Tim Kastelle wrote a post on “Staying Innovative While Growing”. I fully concur with his conclusion: “But it’s another innovation paradox – the small firms that might be most innovative often don’t have the market clout to get their ideas to diffuse. The firms that are big enough to get ideas to spread might not have ideas worth spreading.”
I think this paradox is related to an inherent ‘job sharing’ between firms of different size when it comes to innovation. Basically, both big and small firms are innovative – however, innovation tends to take place in different fields for them.
Utterback and Abernathy have provided great insights into the interplay of product and process innovation. I just came across their paper from 1975 – it’s a great piece of research on the emergence of dominant designs.
Considering the progress of new technologies, the following phases can be observed:
- At the beginning, a few small firms usually drive the new technology. This phase is determined by uncertainty, hardly allowing huge investments – which in turn is required for serial production. Therefore, big firms usually hesitate during that phase and do not immediately “jump” on the new technology. The flexibility of SMEs allows tapping into new, small markets and to further drive the new technology by launching additional innovations.
- Once a dominant design has been established, the market starts consolidating and innovation of the product slows down. Process innovation is taking over now. At this point, bigger firms can play out their strengths: optimizing manufacturing processes and lowering production costs require significant investments. Small firms are mostly not capable of accomplishing these. Furthermore, big firms often have a higher credibility in the marketplace as well as globalized sales channels, being capable of covering high revenues. When the technology has achieved a certain maturity, the market is dominated by a few big, specialized firms only.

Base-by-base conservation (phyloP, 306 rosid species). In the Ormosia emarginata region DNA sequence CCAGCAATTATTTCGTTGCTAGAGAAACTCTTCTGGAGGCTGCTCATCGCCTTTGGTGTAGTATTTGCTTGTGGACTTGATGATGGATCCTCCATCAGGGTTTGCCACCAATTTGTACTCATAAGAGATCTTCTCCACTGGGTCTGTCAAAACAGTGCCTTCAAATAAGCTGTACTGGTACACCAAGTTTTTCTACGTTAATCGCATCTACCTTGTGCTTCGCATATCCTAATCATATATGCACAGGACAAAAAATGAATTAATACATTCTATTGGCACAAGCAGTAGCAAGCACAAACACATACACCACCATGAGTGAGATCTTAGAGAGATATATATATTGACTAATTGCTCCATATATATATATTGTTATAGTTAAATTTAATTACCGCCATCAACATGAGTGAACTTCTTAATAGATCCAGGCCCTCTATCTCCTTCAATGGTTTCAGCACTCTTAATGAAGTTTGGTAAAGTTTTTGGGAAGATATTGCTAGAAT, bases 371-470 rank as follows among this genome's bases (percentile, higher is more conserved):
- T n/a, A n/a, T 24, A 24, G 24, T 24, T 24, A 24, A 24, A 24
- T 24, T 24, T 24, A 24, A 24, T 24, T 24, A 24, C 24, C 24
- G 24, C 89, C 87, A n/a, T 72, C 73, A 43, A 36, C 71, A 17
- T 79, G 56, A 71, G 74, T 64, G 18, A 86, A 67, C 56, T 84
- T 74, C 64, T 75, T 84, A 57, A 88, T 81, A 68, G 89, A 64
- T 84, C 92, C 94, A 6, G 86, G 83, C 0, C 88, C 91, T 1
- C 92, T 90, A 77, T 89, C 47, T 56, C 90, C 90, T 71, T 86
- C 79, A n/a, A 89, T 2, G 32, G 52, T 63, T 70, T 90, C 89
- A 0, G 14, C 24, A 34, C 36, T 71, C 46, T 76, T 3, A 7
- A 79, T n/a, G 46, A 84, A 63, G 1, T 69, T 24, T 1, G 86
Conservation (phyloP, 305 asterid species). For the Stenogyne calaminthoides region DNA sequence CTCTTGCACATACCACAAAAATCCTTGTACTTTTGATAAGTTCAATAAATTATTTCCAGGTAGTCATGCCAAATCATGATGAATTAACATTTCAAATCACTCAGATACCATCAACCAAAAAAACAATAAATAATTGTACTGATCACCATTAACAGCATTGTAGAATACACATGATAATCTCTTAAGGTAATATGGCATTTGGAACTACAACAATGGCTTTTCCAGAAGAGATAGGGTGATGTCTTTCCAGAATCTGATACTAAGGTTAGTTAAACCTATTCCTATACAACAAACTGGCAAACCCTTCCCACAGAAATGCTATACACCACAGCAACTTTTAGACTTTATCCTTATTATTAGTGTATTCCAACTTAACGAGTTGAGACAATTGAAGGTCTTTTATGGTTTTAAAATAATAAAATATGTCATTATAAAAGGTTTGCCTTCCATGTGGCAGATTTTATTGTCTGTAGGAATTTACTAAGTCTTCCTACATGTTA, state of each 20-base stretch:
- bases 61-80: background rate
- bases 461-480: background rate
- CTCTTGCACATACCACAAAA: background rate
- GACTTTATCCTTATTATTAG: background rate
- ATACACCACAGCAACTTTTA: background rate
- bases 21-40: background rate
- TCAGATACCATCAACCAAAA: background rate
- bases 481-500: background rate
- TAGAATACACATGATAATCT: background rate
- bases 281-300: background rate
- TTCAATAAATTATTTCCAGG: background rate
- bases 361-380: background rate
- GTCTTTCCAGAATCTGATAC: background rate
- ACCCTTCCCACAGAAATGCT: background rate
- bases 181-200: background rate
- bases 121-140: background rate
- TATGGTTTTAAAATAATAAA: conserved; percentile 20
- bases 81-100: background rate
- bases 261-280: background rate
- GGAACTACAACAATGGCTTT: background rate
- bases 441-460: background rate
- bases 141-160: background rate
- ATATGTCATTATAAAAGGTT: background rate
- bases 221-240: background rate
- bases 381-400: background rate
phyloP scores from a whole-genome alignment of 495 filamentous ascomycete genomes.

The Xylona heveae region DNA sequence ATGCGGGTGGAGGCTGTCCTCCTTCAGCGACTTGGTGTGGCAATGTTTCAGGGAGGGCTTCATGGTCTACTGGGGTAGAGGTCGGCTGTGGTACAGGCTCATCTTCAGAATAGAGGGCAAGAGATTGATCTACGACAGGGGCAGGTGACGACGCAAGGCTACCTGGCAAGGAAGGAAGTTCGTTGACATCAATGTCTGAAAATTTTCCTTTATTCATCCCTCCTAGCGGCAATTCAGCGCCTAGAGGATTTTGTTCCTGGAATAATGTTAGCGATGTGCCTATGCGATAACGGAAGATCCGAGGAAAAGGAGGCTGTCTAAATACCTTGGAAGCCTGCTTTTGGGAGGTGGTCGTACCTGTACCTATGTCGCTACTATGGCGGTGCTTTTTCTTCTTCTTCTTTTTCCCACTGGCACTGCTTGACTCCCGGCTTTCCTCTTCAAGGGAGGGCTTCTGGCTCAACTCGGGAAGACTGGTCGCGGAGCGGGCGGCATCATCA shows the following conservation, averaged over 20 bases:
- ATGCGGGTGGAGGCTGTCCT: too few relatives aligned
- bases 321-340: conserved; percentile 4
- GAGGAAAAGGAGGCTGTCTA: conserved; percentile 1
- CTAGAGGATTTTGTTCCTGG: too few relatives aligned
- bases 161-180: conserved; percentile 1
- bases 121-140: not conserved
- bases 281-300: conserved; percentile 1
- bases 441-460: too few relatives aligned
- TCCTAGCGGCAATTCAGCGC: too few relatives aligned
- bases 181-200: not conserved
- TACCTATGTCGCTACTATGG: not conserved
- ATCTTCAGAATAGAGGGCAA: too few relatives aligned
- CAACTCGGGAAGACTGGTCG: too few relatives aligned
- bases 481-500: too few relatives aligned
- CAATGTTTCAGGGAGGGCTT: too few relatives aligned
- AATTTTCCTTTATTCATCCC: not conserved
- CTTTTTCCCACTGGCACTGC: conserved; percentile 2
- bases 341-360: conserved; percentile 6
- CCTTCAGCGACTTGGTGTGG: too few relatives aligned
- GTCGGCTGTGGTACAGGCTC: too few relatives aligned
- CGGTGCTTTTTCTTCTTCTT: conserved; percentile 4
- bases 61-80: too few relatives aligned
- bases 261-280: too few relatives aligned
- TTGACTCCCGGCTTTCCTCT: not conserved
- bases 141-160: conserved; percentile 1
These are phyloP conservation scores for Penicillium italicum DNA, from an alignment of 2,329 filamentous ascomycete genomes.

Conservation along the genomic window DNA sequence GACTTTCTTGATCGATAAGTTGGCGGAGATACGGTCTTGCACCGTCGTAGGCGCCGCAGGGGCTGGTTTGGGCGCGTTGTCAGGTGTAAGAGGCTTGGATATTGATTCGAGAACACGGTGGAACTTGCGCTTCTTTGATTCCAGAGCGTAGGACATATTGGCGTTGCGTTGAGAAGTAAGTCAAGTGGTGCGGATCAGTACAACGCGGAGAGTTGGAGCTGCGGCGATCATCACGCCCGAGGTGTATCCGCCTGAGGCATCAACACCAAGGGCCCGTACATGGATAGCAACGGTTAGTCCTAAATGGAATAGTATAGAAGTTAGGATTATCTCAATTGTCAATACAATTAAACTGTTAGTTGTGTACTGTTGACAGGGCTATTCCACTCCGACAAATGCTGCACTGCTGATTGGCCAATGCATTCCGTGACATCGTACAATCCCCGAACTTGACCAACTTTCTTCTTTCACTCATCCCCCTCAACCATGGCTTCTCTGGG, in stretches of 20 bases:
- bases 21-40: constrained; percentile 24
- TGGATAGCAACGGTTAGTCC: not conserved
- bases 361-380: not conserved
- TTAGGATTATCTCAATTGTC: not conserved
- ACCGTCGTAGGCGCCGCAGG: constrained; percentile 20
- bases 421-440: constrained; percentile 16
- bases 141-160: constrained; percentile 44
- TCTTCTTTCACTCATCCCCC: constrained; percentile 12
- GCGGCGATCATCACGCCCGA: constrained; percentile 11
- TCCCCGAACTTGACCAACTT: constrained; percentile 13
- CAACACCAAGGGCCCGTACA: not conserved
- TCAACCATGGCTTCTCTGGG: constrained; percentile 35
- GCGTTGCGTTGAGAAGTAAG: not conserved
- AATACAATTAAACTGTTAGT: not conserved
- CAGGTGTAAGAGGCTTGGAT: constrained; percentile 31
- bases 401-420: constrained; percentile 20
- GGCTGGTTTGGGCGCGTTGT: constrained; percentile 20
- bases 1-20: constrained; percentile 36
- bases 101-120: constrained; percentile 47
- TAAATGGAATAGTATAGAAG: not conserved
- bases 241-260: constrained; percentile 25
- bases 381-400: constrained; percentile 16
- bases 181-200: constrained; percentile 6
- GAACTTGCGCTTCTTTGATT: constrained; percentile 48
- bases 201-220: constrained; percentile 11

It seems that firm size corresponds to certain strengths and weaknesses when it comes to innovation. Although it might be indicated to strengthen
- radical, groundbreaking innovation for bigger firms and
- innovation marketing and continuous improvement for SMEs,
– the primary field of innovation tends to be pre-determined by firm size. Innovation strategy and portfolio (incremental vs. radical) needs to comply with size. Interestingly, firms in the marketplace seem to complement each other and practice an inherent ‘job-sharing’ throughout a life cycle.
Yet, I think growing firms are able to maintain their innovativeness for novel offerings by keeping ‘start-up attributes’ incorporated in their organization. This can be leveraged by:
- forming and growing an ambidextrous organization, i.e. being capable of balancing exploitation of current and exploration of new business,
- establishing and nurturing dedicated units for growth and innovation – those ’incubators’ need to be separated from core business in order to develop the required culture and mindset.
- reinventing and realigning the organization, in case it’s stuck in the ‘short term thinking trap’. Bring the elephant to dance again!, as Steve Blank puts it.
I’m convinced, the future belongs to firms that understand best how to integrate and balance opposites. As Steve Denning has pointed out: we need to break free from the 20th Century ‘either-or’ thinking. In the 21st Century we need ‘both-and’ thinking – firms are required to be big and small, efficient and risk-taking, ordered and creative, sustaining and innovative.